Union to meet private equity group Published: 13 February, 2007
THE British Venture Capital Association, which represents private equity firms, has confirmed that its chief executive Peter Linthwaite will meet with Paul Maloney, the GMB national secretary, probably early next month.
However, the BVCA has said that the meeting is not being held to discuss the closure of Birds Eye’s Hull factory.
A spokesman for the British Venture Capital Association told FISHupdate: “They will be talking about the issues that affect the industry in general and the interests of the members of the GMB. But they are specifically not speaking about specific deals or situations. That has not and never has been the premise of the meeting.”
The GMB has launched a campaign against private equity companies since it was announced in January that the Hull Birds Eye factory is to close. The Hull factory, which makes fish fingers and other fish products, will close in September with the loss of over 500 jobs unless there is a dramatic change of policy.
The GMB is also contacting the private equity firm Permira, which bought the Birds Eye/Iglo frozen food business from Unilever for £1.12billion, to request a meeting with managing partner Damon Buffini. Permira is one of the GMB’s most high-profile targets in its campaign.
The private equity industry and some influential businesses have reacted with alarm to calls from policy experts, economists and union officials for Chancellor Gordon Brown to reduce corporate tax relief for interest payments. Similar proposals in Denmark and Germany have already met tough opposition.
The recent growth in acquisitions has brought demands for reducing the tax advantages of businesses backed by private equity and foreign-owned companies, which can borrow more heavily than quoted companies, which are often reluctant to damage their credit ratings.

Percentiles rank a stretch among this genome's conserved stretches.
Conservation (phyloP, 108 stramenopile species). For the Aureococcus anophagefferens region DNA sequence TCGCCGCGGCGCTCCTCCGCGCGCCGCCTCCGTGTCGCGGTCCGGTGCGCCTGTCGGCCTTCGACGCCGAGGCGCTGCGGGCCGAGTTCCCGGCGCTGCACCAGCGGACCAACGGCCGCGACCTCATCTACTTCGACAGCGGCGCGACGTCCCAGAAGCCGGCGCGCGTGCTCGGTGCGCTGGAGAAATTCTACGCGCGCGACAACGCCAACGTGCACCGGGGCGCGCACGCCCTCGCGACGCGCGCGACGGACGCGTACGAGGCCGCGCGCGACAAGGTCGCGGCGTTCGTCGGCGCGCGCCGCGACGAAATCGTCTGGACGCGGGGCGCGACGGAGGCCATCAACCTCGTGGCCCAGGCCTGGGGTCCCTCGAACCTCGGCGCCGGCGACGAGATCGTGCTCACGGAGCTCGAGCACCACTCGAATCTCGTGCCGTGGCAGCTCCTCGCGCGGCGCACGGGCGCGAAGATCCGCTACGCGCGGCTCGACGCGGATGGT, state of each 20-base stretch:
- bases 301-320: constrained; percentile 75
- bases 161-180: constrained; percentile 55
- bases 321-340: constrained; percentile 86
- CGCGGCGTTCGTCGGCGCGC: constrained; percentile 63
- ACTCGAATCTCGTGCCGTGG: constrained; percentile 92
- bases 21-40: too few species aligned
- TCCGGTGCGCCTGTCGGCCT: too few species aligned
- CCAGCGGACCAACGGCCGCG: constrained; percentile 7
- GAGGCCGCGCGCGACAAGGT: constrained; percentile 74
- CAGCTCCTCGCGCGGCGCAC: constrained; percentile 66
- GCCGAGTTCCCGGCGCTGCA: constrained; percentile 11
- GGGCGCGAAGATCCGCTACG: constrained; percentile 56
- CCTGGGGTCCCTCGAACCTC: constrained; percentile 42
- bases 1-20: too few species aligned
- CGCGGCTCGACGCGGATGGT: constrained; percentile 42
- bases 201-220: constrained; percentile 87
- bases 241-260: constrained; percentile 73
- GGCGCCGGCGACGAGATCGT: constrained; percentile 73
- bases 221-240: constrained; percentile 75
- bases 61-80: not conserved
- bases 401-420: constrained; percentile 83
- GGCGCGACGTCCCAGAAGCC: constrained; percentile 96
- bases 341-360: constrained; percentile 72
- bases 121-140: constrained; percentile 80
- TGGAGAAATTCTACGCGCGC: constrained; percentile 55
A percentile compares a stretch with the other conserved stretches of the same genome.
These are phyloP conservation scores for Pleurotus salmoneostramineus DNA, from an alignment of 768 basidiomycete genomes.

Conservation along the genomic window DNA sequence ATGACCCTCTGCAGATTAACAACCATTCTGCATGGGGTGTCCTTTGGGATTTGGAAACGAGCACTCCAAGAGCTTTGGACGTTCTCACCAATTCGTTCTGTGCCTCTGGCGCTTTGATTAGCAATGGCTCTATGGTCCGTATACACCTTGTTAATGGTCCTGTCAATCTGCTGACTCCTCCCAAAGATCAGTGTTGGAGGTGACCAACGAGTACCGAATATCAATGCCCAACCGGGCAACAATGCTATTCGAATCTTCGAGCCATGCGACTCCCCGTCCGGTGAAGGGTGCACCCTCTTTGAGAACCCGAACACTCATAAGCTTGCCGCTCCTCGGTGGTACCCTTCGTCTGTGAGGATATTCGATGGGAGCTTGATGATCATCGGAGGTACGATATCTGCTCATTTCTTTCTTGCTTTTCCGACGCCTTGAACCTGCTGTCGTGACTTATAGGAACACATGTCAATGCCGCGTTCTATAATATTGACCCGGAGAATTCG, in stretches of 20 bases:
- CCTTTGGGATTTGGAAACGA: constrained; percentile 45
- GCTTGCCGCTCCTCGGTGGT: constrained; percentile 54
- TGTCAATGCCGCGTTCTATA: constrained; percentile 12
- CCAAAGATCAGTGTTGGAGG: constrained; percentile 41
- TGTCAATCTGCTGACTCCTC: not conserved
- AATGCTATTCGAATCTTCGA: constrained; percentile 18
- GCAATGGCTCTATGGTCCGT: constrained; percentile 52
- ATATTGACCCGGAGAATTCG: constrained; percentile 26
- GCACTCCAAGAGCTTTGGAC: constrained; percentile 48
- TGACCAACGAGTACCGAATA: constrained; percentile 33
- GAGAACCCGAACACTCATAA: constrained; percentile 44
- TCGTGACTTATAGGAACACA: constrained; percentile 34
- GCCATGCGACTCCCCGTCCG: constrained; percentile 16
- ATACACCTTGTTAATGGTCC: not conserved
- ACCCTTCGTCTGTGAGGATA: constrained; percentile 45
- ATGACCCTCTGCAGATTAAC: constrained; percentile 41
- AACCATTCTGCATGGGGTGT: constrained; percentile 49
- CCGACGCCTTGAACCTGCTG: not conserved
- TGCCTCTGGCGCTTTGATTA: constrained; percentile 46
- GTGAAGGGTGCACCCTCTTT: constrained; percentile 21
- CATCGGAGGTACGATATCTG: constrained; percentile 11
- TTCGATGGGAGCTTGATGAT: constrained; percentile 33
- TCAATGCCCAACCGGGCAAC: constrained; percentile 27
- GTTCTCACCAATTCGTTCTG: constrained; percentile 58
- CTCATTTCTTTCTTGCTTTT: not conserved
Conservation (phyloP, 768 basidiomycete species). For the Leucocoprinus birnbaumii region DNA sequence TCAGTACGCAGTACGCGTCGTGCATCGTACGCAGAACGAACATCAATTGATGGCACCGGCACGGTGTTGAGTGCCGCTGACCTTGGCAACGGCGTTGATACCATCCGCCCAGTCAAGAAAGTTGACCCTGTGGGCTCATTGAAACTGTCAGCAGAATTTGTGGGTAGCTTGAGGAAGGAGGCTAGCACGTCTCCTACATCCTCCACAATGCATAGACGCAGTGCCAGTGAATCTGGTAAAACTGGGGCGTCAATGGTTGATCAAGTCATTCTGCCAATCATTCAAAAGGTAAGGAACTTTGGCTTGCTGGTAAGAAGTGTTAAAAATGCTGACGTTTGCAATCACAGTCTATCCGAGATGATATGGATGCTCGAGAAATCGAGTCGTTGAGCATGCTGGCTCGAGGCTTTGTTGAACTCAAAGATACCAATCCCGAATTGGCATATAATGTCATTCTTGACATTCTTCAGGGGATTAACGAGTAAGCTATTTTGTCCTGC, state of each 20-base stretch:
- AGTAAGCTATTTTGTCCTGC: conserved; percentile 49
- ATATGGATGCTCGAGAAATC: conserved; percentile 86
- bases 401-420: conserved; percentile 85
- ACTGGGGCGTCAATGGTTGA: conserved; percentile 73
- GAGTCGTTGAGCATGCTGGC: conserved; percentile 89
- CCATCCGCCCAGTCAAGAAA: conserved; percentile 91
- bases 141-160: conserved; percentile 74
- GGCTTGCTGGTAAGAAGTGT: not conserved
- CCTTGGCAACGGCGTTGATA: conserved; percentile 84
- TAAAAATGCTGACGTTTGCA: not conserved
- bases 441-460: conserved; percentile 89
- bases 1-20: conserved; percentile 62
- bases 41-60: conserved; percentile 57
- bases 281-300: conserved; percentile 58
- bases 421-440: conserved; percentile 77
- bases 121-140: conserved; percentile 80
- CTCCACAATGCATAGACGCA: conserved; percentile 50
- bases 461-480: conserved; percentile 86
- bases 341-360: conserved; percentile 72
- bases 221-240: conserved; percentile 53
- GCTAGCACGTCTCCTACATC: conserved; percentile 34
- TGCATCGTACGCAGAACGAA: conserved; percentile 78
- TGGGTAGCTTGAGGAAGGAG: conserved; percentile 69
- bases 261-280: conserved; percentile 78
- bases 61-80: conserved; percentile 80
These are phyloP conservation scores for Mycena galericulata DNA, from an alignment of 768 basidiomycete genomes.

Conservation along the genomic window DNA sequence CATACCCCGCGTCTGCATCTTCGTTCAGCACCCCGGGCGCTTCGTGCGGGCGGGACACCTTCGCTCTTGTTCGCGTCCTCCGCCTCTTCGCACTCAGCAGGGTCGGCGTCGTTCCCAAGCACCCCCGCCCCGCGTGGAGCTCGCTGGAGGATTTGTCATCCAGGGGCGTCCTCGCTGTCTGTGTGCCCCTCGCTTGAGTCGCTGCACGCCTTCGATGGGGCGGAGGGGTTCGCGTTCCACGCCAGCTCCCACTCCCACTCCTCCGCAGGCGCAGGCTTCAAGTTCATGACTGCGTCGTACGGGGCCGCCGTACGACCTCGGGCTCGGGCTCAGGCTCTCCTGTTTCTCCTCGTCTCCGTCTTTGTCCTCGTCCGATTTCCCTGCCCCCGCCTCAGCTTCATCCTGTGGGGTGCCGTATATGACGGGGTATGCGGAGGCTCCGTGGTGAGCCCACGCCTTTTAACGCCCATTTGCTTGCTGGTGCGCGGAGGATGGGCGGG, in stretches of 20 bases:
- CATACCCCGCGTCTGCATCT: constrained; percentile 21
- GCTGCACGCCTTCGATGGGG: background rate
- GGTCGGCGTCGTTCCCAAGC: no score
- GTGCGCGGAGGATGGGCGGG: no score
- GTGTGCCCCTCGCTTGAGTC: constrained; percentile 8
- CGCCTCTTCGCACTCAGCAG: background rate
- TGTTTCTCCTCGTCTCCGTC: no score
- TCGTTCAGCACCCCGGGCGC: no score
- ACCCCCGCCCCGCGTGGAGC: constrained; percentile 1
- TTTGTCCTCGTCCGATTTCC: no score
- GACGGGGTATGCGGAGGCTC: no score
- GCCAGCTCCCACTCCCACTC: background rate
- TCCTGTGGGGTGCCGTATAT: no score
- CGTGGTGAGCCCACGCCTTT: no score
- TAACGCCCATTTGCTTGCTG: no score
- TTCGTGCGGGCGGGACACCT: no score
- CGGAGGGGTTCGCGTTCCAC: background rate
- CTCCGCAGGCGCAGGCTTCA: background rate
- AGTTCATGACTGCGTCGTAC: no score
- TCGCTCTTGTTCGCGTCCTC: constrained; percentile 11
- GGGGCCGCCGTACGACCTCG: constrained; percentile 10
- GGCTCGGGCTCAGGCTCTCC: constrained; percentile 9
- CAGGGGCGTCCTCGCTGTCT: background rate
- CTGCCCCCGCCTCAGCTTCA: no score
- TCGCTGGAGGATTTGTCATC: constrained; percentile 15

The GMB union urged Gordon Brown to end tax relief for interest payments on loans used by private equity groups to buy companies. This relief costs the exchequer hundreds of millions a year, while giving debt unfair tax advantages over equity, it said.
It claims jobs are then cut to help service these debts, hence the decision to shut the Birds Eye Hull seafood plant. The campaign comes as a group of private equity firms consider launching a bid for supermarket J Sainsbury. Private equity firms have rejected the GMB’s claims saying their strategy is to grow the companies they take over.
They also argue that the union has not considered the impact of the proposed scrapping of tax relief on interest payments which would hit all of British business’ ability to borrow to fund expansion.
British Venture Capital Association said: “The tax issues that are raised affect the whole of British industry and are not confined to private equity. It is clear that such changes could potentially lead to a very serious harming of the job-creating entrepreneurial end of British business.”
The GMB claims its campaign has already received support from “at least” 20 Labour MPs, including deputy leadership candidate Peter Hain.
Meanwilie, the union in Hull is continuing to fight to keep the factory open and that could be the main reason why it wants a meeting with the Permira boss.
GMB senior organiser John Wilson said: “We have held consultation meetings to put a package together to try to keep some production in Hull. Everyone says Birds Eye Hull has an excellent workforce and we believe there is a case for keeping the factory open .”